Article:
Thirty-three high school teachers from Pennsylvania and New Jersey sit in the Sky View conference room in MacAlister Hall, chatting over a light lunch. At least one Drexel faculty member is also seated at each table of eight, taking part in the conversation before more formal break-out sessions take place.
This is a sight that Paula Marantz Cohen, PhD, dean of the Pennoni Honors College and distinguished professor of English in the College of Arts and Sciences, has been waiting to see since she became dean of Pennoni four years ago.
“I am a big fan of high school teachers. My mother, my brother-in-law, my sister for a time, my daughter and my niece are or were all high school teachers,” she said while addressing the room after lunch. “I had strong feelings for my high school teachers, and as the dean here of the Pennoni Honors College, I can’t tell you how often I see students whose passion for learning or their interest in a particular subject was spurred by a particular high school teacher — someone who inspired them, who mentored them, who made them feel that it made sense to love learning. And so, I feel it’s important to bridge the divide between high school and college. We want to do this at Drexel.”
Bridging this divide between teachers of high-performing students is the focus of this new initiative by the Pennoni College and Drexel’s Admissions office, which aims to host events bringing together regional high school teachers teaching advanced placement courses and Drexel faculty.
At this first workshop, teachers and faculty broke into discussion groups to address three key topics: anxiety and failure, sensitive issues and texts and technology in the classroom. They then came together at the end to identify action items on personal, classroom and institutional levels.
From just this first event, Cohen said it was evident to both high school teachers and faculty that there was a lot to learn from each other.
“High school teachers are supposed to be teaching courses that are college-level, but don’t have contact with college teachers,” she said.
This contact, along with the opportunity to speak with teachers from different schools and disciplines, are the main benefits Cohen cited for high school teachers who sign up for these events. And it’s clear that teachers recognize this — Cohen said the first conference filled up within two hours of opening the online registration. This was even before Pennsylvania-based teachers learned that they were able to receive continuing education credit for their attendance.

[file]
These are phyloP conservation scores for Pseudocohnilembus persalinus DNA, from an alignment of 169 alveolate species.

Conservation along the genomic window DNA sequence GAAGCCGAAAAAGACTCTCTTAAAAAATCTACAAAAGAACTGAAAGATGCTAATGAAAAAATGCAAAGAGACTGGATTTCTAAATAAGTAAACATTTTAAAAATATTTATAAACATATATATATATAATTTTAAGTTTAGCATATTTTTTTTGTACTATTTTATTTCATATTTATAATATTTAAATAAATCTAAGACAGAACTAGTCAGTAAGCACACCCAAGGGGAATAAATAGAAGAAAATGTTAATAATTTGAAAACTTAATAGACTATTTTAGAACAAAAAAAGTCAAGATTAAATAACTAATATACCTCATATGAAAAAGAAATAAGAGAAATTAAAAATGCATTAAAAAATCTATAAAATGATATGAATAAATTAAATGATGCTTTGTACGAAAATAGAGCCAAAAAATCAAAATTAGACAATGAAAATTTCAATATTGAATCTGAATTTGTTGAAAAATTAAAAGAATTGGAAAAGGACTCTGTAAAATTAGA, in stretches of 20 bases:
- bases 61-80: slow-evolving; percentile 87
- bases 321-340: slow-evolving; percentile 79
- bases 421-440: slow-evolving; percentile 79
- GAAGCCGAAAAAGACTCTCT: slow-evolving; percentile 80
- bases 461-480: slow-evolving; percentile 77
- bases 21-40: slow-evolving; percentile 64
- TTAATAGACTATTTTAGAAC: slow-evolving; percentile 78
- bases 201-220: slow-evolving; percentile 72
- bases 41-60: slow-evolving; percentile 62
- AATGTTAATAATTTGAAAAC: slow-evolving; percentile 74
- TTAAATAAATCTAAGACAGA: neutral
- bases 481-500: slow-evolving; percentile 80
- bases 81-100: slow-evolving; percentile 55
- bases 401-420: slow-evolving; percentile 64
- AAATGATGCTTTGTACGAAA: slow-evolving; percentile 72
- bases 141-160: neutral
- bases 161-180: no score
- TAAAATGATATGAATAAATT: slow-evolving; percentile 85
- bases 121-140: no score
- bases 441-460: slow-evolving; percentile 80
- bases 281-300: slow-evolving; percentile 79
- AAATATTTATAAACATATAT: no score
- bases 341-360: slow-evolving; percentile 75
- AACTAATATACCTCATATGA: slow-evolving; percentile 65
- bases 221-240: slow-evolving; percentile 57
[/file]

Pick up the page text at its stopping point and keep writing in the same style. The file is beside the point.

“I was so pleased that there was really a hunger for this kind of connection,” Cohen said.
Teresa Sullivan, an AP and all-levels biology teacher from Hightstown High School in Hightstown, New Jersey, said speaking with Drexel faculty helped solidify that a lot of the things she’d been telling her students about college were, in fact, true: that they didn’t need to pile on AP classes for admissions or be locked into a major when they got to college.
“I try to tell my students that, but with these high-achieving students have a 10-year plan, and if anything goes wrong, they’re devastated if they can’t follow that,” Sullivan said. “I keep trying to tell them it’s not how life works, and it’s good to hear from the college level that they don’t expect the kids coming in to always have a plan and know exactly what they want to do.”
The benefits to Drexel in hosting these workshops are also abundant. For the faculty, Cohen said they can get a sense of the challenges that face students before they get to college so faculty can better help those students once they arrive.
There is also the opportunity to establish a connection between these teachers and Drexel, which can become beneficial to admissions.
“From an admissions perspective, the vision is that we are tapping into a new influencer audience,” said Jackie Hopkins, Drexel’s director of events and visitor relations. “Not in a direct marketing way, but educating teachers, especially AP teachers, on the high value of Drexel academics and the level of engagement happening in our classrooms.”
Leslie Patient, an AP language and composition teacher at Ranney School in Tinton Falls, New Jersey, said she knew about Drexel from living in the area, but had thought it was an “engineering school” prior to the conference. Now that she knows more about Drexel and Penonni, she said she’d be more likely to recommend both to high-achieving students looking for an urban college environment.
“I think for students looking at a large university, to have that small world where you’re going to have one-on-one conversations with professors, you’re going to be in with other students that are like-minded, I think it’s really exciting,” she said of the Pennoni College offerings.
Organizers agree that the first workshop was a great success, and plans are being made to host similar events once a quarter. Cohen said the event went better than planned mainly because of the high school teachers’ enthusiasm — a good sign about the future Drexel students whose minds they’re molding in their classrooms.
“It’s encouraging students to love learning,” Cohen said of a high school teacher’s most important role in preparing students for college. “We share the same goal … getting them to not see learning only as a means to an end, but also as a joy in itself. I think if we can do that, students will learn more and retain what they learn better.”
Daniel Dougherty, PhD, director of the Honors Program, and Katie Barak, PhD, associate director of the Honors Program, were also instrumental in organizing the conference. For more information about all Pennoni events, visit drexel.edu/pennoni/news-events.